# How to create a wind rose with Mathematica?

I am trying to plot wind rose in Mathematica, but have no idea how to do this. Any suggestions ?

Edit:

PolarTicks uses the built-in option for "Direction". An earlier version of this answer shows how to manually add PolarTicks.

The following displays the wind rose on the right (with different data points). As rcollyer notes, the data points and joining lines can be both achieved in a single use of ListPolarPlot through PlotMarkers->Automatic. The PlotLabel is from Kuba.

r = Table[{2 t Pi/16, RandomReal[{1, 6}]}, {t, 0, 15}];
ListPolarPlot[Append[r, r[]],
PlotLabel -> "风向图", BaseStyle -> 14,
PolarTicks -> {"Direction", Automatic},
Joined -> True, PlotMarkers -> Automatic,
PlotStyle -> {PointSize[Large]}, PolarAxes -> True,
PolarGridLines -> {Table[2 k Pi/16, {k, 0, 15}], Automatic},
PolarAxesOrigin -> {Pi/2, 6}] • Why not use PlotMarkers -> Automatic alongside Joined -> True, then you only have to invoke ListPolarPlot once. Aug 28, 2013 at 12:42
• @Kuba Thanks. Looks much better now. Aug 28, 2013 at 13:14
• I like this~ Thanks to all~~ Aug 30, 2013 at 5:17

Edit note: I want to thank to all upvoters, this is really shocking and motivating :). Just to make this answer covering both graphs I've added right graph made with SectorChart like I suggested in comments and to not clone David's solution.

data = RandomReal[{1, 5}, 16];


Left graph: For equally spaced (in angle) measurements it is easier to use Mesh for ParametricPlot:

data2 = ({Cos@#, Sin@#} & /@ Range[0, 15 Pi/8, Pi/8]) data; AppendTo[data2, data2[]];
f = BSplineFunction[data2, SplineDegree -> 1];

g2 = ParametricPlot[(r f[t]), {t, 0, 1}, {r, 0, 1}, BoundaryStyle -> {Thick, Black},
Frame -> False, PlotRangePadding -> .2, PlotRange -> 6
MeshFunctions -> (#3 &), Mesh -> (Length[data2] - 2),
MeshShading -> {White, Black},  Axes -> True,
Ticks -> None, AxesStyle -> [email protected]]


Right graph:

data2 = Transpose[{ConstantArray[1, 16], data}];

g1 = SectorChart[data2, PolarTicks -> {"Direction", Automatic}, PlotLabel -> "风向图",
BaseStyle -> {15, Bold},  SectorOrigin -> -Pi/16, PolarAxes -> True,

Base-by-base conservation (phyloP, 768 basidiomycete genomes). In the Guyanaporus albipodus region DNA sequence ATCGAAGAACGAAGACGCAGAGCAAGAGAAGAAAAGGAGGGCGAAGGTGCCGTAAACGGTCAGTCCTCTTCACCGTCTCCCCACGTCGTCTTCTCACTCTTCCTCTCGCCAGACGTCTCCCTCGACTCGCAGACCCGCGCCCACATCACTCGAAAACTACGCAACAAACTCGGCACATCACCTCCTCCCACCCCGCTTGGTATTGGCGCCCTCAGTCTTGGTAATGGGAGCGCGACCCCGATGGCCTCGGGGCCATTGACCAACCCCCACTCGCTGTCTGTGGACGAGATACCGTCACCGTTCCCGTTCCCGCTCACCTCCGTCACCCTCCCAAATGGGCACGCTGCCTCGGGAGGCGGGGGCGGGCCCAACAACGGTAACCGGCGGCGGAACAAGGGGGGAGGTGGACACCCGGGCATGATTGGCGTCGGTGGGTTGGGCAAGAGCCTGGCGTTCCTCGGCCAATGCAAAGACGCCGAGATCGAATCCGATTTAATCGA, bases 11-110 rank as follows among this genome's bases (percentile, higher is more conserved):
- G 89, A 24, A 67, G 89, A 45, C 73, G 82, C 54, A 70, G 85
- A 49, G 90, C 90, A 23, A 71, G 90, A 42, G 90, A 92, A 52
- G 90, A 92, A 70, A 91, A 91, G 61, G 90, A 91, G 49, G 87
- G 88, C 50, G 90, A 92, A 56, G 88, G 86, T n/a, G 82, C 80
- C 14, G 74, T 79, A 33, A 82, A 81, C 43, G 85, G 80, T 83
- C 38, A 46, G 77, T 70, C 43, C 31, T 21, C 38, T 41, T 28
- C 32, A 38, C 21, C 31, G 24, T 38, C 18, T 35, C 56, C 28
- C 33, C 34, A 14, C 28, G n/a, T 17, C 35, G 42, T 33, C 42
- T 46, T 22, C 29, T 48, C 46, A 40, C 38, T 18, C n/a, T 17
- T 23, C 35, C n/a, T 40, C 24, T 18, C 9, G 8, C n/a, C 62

PolarGridLines -> {Range[Pi/16, 2 Pi, Pi/8], Range[0, Ceiling@Max[data]]},
PolarAxesOrigin -> {(Pi/8 (Position[#, Min@#] &@data-1)])[[1, 1]],
Ceiling@Max[data]},
ColorFunction -> (Blend["Rainbow", #2] &)]

Row[{g2, g1}] Old one: works also for not equally spaced points (in angle). Why does ListPolarPlot has no Filling->{0,0} option? :(

Graphics[{EdgeForm@Thick,
Polygon[Riffle[data2, f[0, 0], {2, -1, 3}] /. f -> List],
White,
Polygon[Riffle[data2, f[0, 0], {3, -1, 3}] /. f -> List]
},
Axes -> True, PlotRangePadding -> .2, AxesStyle -> [email protected],
Ticks -> None, PlotRange -> 5] • Next time I upvote one of your answers, I'll wait for at least 3 more updates before doing so :) Aug 28, 2013 at 7:11
• @PinguinDirk now it's not worth it? :( :)
– Kuba
Aug 28, 2013 at 7:11
• @PinguinDirk I'm sorry for the next update :P
– Kuba
Aug 28, 2013 at 19:13
• haha, ok, well, for +17 you better get some work done! Aug 28, 2013 at 19:15
• Change "data" to "data2" in g1 and add a comment saying that you have to adjust the radial scale manually if you change the data then you'll have my vote as well. Aug 29, 2013 at 10:10

Using WeatherData and Kuba's code we can use Mathematica to produce an actual wind rose with real data. This is the function I came up with:

windRose[city_] := Module[{data, total},
(* Base the wind rose on thirty years of data, as seems to be customary *)
data = WeatherData[city, "WindDirection", {{1983, 1}, {2013, 1}}];
data = Select[
DeleteCases[data /. {{__}, x_} :> x, _Missing], # < 360 &];
data = HistogramList[data, {22.5}];
data = data[];
total = Total[data];
data = Transpose[{ConstantArray[1, 16], data/total}];

SectorChart[data, PolarTicks -> {"Direction", Automatic},
PlotLabel -> city, BaseStyle -> {15, Bold}, SectorOrigin -> -Pi/16,
PolarGridLines -> {Range[Pi/16, 2 Pi, Pi/8], Automatic},
PolarAxesOrigin -> {(Pi/8 Position[#, Min@#] &@data[[;; , 2]])[[1, 1]], Max@data[[;; , 2]]},
ColorFunction -> (Blend["Rainbow", #2] &), PolarAxes -> True]
]


The argument could be a pair of coordinates, a name of a city or a weather station ID. In the end the wind rose will represent the weather station. If we enter a city, Mathematica will choose a weather station in/by that city. So for example:

windRose["Chicago"] (* Chicago, Illinois *) windRose["Gothenburg"] (* Gothenburg, Sweden *) • @Kuba I updated according to your specifications. Much better! Ty. Aug 29, 2013 at 14:56
• Indeed. And again, great idea! ;)
– Kuba
Aug 29, 2013 at 15:50

Nothing fancy here, just showing that you can fake Filling in ListPolarPlot by creating a Polygon (with a vertex at the origin) from each line segment:

windrose[data_] := Module[{dat = Append[data, First@data]},
ListPolarPlot[dat, DataRange -> {0, 2 Pi}, Joined -> True,
Ticks -> None, Mesh -> Length[dat] - 2,
MeshShading -> {White, Black}, MeshStyle -> None] /.
Line[{x__}] :> {Polygon[{x, {0, 0}}], Black, Line[{x}]}]

windrose[RandomReal[{0.3, 1.0}, 16]]